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When Should You Give a Business a Second Chance?

Posted by on Mar. 22, 2013 at 2:26 PM
  • 7 Replies

By Christopher Elliott

      

If you’ve been alive long enough to collect an allowance from your parents, chances are you’ve been burned by a business.

It happens to all of us: We buy something, it isn’t the product we expected, and the company tells us, “Tough luck!”

Ouch!

To be fair, a vast majority of business transactions are perfectly satisfactory. If they weren’t, then civilization as we knew it would probably grind to a halt, and our economy would collapse.

But when do you give a business a second chance?

Change of management.

When a business is under new management (and especially when it advertises that fact), then the odds are good that it’s trying to turn over a new leaf. Many of its policies might have changed and it’s likely that its products have, too.

New name, new look.

Just like the change in management, a company-wide “rebranding” can signal that the company is headed in a new, and maybe better, direction. This can sometimes also happen after it emerges from bankruptcy protection.

Maybe it won’t sell the same shoddy products as before — it wouldn’t hurt to find out.

A public apology.

When a business does something truly awful and is fined by the government or must issue a public mea culpa, it has the potential to change the very DNA of the corporation.

At least in the short term, a public “I’m sorry” may lead to better service or a quality product. (An empty private apology for “the way you feel” is not enough. Those are worthless.)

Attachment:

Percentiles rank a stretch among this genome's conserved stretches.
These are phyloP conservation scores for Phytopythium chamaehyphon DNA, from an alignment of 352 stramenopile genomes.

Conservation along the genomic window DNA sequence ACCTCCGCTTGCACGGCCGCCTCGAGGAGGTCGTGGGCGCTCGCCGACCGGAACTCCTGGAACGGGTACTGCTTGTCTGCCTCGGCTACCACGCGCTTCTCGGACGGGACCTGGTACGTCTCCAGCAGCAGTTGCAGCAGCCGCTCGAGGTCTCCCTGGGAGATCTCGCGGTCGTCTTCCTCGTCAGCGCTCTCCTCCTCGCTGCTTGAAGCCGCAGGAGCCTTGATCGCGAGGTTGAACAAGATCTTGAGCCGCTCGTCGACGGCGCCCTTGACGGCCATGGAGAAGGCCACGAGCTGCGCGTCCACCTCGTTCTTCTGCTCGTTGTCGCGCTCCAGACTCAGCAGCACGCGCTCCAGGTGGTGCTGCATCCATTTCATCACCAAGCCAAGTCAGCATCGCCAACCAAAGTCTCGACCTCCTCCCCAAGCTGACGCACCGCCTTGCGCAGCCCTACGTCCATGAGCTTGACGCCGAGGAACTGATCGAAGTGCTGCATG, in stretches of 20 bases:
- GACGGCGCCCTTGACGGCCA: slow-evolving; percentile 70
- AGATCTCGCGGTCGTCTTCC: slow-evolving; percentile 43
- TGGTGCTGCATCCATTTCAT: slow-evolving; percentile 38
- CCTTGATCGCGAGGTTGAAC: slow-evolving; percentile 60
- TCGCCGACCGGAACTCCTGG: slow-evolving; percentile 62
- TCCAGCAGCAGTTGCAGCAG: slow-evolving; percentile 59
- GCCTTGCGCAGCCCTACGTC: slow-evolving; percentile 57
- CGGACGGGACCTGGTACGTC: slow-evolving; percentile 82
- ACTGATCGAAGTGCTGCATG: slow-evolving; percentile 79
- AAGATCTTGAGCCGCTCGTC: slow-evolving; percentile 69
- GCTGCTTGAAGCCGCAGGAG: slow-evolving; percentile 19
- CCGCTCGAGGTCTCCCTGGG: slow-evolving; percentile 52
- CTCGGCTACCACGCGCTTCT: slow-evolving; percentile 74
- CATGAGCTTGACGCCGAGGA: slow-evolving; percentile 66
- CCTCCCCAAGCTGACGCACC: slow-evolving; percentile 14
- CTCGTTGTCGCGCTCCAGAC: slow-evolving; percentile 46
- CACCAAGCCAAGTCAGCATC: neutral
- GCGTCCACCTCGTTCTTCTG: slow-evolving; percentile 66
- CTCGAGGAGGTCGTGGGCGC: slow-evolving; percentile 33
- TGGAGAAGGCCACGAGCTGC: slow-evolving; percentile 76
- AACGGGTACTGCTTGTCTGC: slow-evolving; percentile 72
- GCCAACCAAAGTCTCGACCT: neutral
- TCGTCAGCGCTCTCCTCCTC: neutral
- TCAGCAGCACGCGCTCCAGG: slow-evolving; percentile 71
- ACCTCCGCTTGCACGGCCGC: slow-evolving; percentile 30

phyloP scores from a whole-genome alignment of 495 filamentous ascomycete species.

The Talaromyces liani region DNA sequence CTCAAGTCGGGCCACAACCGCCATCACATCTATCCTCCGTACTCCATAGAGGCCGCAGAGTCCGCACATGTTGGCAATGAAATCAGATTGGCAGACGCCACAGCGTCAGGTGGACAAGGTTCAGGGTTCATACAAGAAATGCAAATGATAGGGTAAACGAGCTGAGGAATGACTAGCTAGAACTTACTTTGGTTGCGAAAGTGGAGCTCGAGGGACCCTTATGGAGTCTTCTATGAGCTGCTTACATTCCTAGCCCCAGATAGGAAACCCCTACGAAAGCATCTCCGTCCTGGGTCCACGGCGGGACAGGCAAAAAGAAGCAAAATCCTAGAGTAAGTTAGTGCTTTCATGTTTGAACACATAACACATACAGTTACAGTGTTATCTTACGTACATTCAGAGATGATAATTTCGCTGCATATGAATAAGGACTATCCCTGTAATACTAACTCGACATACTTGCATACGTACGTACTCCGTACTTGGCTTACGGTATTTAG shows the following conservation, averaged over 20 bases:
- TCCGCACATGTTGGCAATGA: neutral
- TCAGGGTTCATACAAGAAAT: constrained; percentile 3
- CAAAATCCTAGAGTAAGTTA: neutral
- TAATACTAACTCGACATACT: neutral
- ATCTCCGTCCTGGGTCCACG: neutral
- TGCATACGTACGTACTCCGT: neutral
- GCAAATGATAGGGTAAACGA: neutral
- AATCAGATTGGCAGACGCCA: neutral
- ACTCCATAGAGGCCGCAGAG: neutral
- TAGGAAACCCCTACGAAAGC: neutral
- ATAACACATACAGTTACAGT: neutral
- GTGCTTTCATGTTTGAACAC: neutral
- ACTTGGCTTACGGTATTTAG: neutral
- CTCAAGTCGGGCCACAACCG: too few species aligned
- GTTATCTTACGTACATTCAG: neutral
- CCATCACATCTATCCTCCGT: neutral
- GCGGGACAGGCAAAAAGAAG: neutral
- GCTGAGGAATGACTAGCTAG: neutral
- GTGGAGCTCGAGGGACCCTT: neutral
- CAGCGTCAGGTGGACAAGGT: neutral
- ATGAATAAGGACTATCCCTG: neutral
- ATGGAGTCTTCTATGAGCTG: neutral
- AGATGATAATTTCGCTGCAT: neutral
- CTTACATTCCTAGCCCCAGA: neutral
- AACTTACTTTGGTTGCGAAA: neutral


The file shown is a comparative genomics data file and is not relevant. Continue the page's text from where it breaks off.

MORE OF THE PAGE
They discontinue the product that burned you.

If a company turns its back on the product that made you end your relationship — and that’s especially true if it publicly disavows the product — then you should consider returning.

It may mean that the business is dedicated internally to building a better product or offering a better service.

If you believe your expectations might have been too high.

Sometimes you buy something and want it to be more than it is. So when you’re disappointed, the problem isn’t the business — it’s you. If you think that may be the case, you have my blessing to give the company a second chance.

A company can change and improve, but it’s difficult. Businesses rarely do it on their own. Relentless pressure from customers, investors, the market, and government regulators can help, but there’s no way to tell for certain if your experience will be better than the last time.

Christopher Elliott is a consumer advocate who blogs about getting better customer service at On Your Side. Connect with him on Twitter and Facebook or send him your questions by email.

by on Mar. 22, 2013 at 2:26 PM
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Replies (1-7):
Rust.n.Gears
by Gold Member on Mar. 22, 2013 at 2:29 PM

I usually don't change my opinion when a company burns me. It takes a lot to do that to me though.

 


baquick
by Silver Member on Mar. 22, 2013 at 2:30 PM
It depends on how badly I get burned or how badly the service is
Posted on the NEW CafeMom Mobile
ColieO
by Bronze Member on Mar. 22, 2013 at 2:30 PM
1 mom liked this
Change of management is probably the only thing I'd consider.
Posted on CafeMom Mobile
lil_mama06
by Brian's Lil Vixen on Mar. 22, 2013 at 2:32 PM

Once I get burned I won't go back...But I haven't been burned so far...

AzariahsMother
by on Mar. 22, 2013 at 2:35 PM
I guesd it depends on what happen.
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Stevensmomma
by Platinum Member on Mar. 22, 2013 at 2:43 PM


Quoting Rust.n.Gears:

I usually don't change my opinion when a company burns me. It takes a lot to do that to me though.

same here

mom2jessnky
by on Mar. 22, 2013 at 4:31 PM

If a company has lost my business it's for a DAMN good reason. All the companies that have lost my business need a lot more than a change of management to even have a chance of getting me back. They're all HUGE Corperations though so these changes don't apply to them, these apply to smaller businesses IMO.

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